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Training the next generation of pluripotent stem cell researchers
Journal of Translational Medicine volume 6, Article number: 40 (2008)
Human pluripotent stem cells (PSCs) have the unique properties of being able to proliferate indefinitely in their undifferentiated state and of being able to differentiate into any somatic cell type. These cells are thus posited to be extremely useful for furthering our understanding of both normal and abnormal human development, providing a human cell preparation that can be used to screen for new reagents or therapeutic agents, and generating large numbers of differentiated cells that can be used for transplantation purposes. PSCs in culture have a specific morphology and they express characteristic surface antigens and nuclear transcription factors; thus, PSC culture is very specific and requires a core skill set for successful propagation of these unique cells. Specialized PSC training courses have been extremely valuable in seeding the scientific community with researchers that possess this skill set.
Human pluripotent stem cells (PSCs) have the unique properties of being able to proliferate indefinitely in their undifferentiated state and of being able to differentiate into any somatic cell type. These cells are thus posited to be extremely useful for furthering our understanding of both normal and abnormal human development, providing a human cell preparation that can be used to screen for new reagents or therapeutic agents, and generating large numbers of differentiated cells that can be used for transplantation purposes [1, 2]. PSCs in culture have a specific morphology and they express characteristic surface antigens and nuclear transcription factors; thus, PSC culture is very specific and requires a core skill set for successful propagation of these unique cells. Specialized PSC training courses have been extremely valuable in seeding the scientific community with researchers that possess this skill set.
Most current lines of human PSCs have been obtained from the inner cell mass of embryos produced by in vitro fertilization. These embryo-derived PSCs (ePSCs, more commonly known as ESCs or embryonic stem cells) are currently the "gold standard" for PSCs. A new source of PSCs has recently become available, however: somatic cells that are re-programmed to PSCs – induced PSCs (iPSCs). To generate iPSCs, somatic cells are genetically transduced to express once-silent developmental genes that re-program these cells into PSCs. Two recent publications have demonstrated the success of this technique with human cells. In one case, the cells were transduced to express the transcription factors Nanog, Oct4, Sox2, and Lin28 . In the other, c-Myc, Oct4, Sox2, and Klf4 were required for the re-programming. The iPSCs are of particular importance as they provide a potential source of patient-specific cells for transplantation, i.e. immune-matched cells, as well as the opportunity to study PSCs created from cells of patients with specific genetic diseases. As these cells do not have the ethical baggage associated with ePSCs[5, 6], they are likely to be accepted as research tools all over the world.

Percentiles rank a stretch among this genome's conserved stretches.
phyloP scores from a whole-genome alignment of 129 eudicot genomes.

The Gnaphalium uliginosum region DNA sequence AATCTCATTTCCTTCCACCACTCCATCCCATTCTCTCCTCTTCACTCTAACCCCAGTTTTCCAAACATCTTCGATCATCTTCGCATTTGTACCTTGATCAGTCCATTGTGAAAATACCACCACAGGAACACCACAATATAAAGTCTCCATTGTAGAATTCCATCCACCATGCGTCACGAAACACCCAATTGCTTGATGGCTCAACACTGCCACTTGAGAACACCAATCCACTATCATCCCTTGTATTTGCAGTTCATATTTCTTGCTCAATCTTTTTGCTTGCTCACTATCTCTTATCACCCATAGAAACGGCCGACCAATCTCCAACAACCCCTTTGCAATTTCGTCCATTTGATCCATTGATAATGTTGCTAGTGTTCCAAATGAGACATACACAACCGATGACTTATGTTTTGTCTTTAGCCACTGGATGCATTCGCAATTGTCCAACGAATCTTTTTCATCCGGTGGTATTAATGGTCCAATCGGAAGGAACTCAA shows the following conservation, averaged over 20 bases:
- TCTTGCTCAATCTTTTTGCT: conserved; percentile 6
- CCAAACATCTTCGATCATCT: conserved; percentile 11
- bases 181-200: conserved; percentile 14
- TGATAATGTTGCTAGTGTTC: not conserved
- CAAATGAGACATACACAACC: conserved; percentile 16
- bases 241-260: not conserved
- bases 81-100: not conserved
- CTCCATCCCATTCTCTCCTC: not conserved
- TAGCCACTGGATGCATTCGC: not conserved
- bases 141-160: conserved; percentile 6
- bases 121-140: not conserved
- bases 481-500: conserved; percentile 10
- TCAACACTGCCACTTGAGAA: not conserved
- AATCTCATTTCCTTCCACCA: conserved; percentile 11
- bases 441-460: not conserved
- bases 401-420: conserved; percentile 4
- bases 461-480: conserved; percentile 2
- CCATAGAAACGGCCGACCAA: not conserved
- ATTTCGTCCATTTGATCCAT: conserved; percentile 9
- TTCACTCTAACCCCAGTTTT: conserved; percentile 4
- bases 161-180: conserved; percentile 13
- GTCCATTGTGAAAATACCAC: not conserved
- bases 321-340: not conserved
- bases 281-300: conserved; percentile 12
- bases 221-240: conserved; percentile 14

As with all PSCs, a specific skill set is required for propagation of iPSCs. Moreover, the transformation of a starting pleiomorphic cell in the midst of a dense culture of similar pleiomorphic cells to a very small colony of cells resembling a PSC colony requires not only the appropriate application of genetic reprogramming technology but a trained eye to recognize the morphological progression that the cells undergo. That is, additional skill sets are required for iPSCs: 1) the appropriate lentiviral transduction techniques, using multiple vectors necessary for reprogramming, 2) an ability to recognize the appearance of the re-programmed cells amongst a large excess of non-reprogrammed cells, and 3) an ability to "pick" colonies of appropriately reprogrammed cells and then expand them to derive the new iPSC line and characterize them to prove that they are, in fact, PSCs. Bringing in ePSC biologists and training them in this new technology is but a first step in advancing this field. Another step is to bring in and train scientists outside the PSC field, such as other biologists, chemists, materials scientists, and biomedical engineers, so that entirely new and diverse approaches might be brought to bear on this important area.